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Tuesday, Aug. 16, 2005
Readers Write Back
Readers respond to our articles on foreign mothers fighting in the courts for the rights of their half-Japanese children, and Korean victims of the atomic bombs.
Japan is so worried about it's declining birthrate, yet they are so stingy in granting citizenship to those who clearly should have it. Madeleine, Saitama
I wonder just how much sympathy can be generated for someone having two children out of wedlock on her road to achieve her "dream."
Not only did her immoral behavior destroy this dream, but it jeopardized her children's future.
The article indicated that this is the fault of a strange law.
I contend that her behavior was the impetus for application of the law, not the fault of the law.
Coming to Japan to start a new life by getting pregnant twice in the process certainly does not influence the law designed to establish citizenship to rule in her favor.
Having children out of wedlock with no evidence of the father's citizenship being Japanese, and then automatically granting it without the required evidence will set a precedent for the immigration authorities that will not meet the spirit or intent of the law. John, Chiba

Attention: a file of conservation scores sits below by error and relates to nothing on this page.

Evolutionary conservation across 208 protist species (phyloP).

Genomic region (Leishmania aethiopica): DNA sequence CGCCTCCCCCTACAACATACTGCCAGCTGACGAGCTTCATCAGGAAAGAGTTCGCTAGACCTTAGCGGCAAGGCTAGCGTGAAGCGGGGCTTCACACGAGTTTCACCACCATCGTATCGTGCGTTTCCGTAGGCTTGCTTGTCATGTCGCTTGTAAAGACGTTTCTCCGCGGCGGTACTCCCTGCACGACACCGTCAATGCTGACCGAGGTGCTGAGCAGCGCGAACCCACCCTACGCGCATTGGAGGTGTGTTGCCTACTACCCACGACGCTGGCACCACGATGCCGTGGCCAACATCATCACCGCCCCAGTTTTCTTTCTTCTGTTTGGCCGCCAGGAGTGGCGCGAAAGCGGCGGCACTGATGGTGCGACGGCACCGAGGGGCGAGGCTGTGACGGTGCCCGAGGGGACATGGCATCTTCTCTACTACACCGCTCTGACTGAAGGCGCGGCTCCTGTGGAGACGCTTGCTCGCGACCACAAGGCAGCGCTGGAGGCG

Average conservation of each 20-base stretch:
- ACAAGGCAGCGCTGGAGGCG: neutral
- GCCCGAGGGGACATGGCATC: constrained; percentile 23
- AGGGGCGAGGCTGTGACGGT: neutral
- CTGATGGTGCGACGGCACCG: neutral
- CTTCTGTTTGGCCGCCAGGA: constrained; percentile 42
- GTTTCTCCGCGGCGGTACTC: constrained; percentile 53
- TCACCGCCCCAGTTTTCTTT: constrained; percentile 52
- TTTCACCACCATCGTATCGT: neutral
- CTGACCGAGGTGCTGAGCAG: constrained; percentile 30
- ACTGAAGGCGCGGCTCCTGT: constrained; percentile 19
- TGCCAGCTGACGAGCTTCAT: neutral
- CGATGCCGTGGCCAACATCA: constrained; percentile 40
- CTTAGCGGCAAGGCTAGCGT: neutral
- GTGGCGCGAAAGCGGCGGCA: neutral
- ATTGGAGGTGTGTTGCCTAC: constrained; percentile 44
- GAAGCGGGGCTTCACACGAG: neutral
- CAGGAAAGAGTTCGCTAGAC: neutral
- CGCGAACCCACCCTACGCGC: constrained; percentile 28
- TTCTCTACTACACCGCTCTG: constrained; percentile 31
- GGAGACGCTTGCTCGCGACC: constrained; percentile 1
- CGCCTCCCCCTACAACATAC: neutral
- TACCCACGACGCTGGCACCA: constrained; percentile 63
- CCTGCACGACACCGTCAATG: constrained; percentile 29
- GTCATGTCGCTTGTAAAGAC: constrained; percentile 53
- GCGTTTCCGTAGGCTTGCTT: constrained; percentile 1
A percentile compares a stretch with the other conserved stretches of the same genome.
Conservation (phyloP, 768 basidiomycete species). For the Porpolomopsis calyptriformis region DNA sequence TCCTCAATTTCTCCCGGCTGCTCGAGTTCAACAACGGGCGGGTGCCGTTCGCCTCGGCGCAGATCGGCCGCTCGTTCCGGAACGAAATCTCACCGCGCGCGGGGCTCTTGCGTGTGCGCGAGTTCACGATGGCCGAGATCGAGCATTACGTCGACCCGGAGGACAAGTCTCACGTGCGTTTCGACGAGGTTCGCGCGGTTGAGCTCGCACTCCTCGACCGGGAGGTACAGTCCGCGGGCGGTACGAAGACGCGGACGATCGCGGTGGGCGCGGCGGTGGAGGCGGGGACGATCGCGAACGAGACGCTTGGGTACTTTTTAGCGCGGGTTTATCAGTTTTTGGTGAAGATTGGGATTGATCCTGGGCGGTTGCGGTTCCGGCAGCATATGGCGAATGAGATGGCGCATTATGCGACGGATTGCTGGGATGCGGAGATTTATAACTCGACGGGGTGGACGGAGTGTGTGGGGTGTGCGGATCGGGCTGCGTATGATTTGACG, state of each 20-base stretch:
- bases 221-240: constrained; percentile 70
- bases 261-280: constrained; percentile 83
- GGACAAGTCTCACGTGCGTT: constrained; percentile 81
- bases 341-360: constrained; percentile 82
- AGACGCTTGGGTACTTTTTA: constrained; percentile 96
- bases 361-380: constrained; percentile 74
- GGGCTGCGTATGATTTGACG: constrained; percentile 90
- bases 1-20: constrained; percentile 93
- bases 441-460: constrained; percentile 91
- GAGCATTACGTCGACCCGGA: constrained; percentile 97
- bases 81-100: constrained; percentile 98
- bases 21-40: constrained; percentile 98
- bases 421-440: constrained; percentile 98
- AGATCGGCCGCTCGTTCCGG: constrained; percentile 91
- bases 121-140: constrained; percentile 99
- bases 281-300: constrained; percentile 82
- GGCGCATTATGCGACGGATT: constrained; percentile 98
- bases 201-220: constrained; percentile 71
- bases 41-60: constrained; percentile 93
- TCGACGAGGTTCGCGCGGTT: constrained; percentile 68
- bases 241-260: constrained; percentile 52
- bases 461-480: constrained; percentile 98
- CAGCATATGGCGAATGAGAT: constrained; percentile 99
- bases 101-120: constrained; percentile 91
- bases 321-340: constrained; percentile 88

Time for change
I agree that it is ridiculous for a child's legal future to be determined by whether or not the natural father is willing to "accept" the child as his own, but several questions come to mind.
Firstly, the law should not rely on the father's "willingness" to accept the child.
While it may have been written on the assumption that all men are ready and willing to promptly recognize the progeny of their own acts, in fact there are many cases where a man refuses to do so simply out of spite.
Rather, the law should be based on scientific findings, ideally a DNA test that could be administered any time from pre-birth through the end of the child's minority, although I'm not sure that DNA has even been accepted for determination of paternity in Japan's courts.
Finally, my understanding is that recognition of paternity does not place any pressing legal financial obligations on the father.
Maybe stronger action needs to be taken to codify and/or enforce the paternal obligations. Stephen, Yokohama
The article on Korean victims of the atomic bombings was enlightening about past atrocities of war and the ramifications that still exist.
Considering that the loss to Koreans never made it into American history books, I wonder if knowledge of this issue would cause any Americans to change their minds about the justification of using nuclear weapons.
Had the U.S. dropped the atomic bomb on Germany over a concentration camp killing 50,000 Jews, would the rationale still be that the end justified the means? -- M
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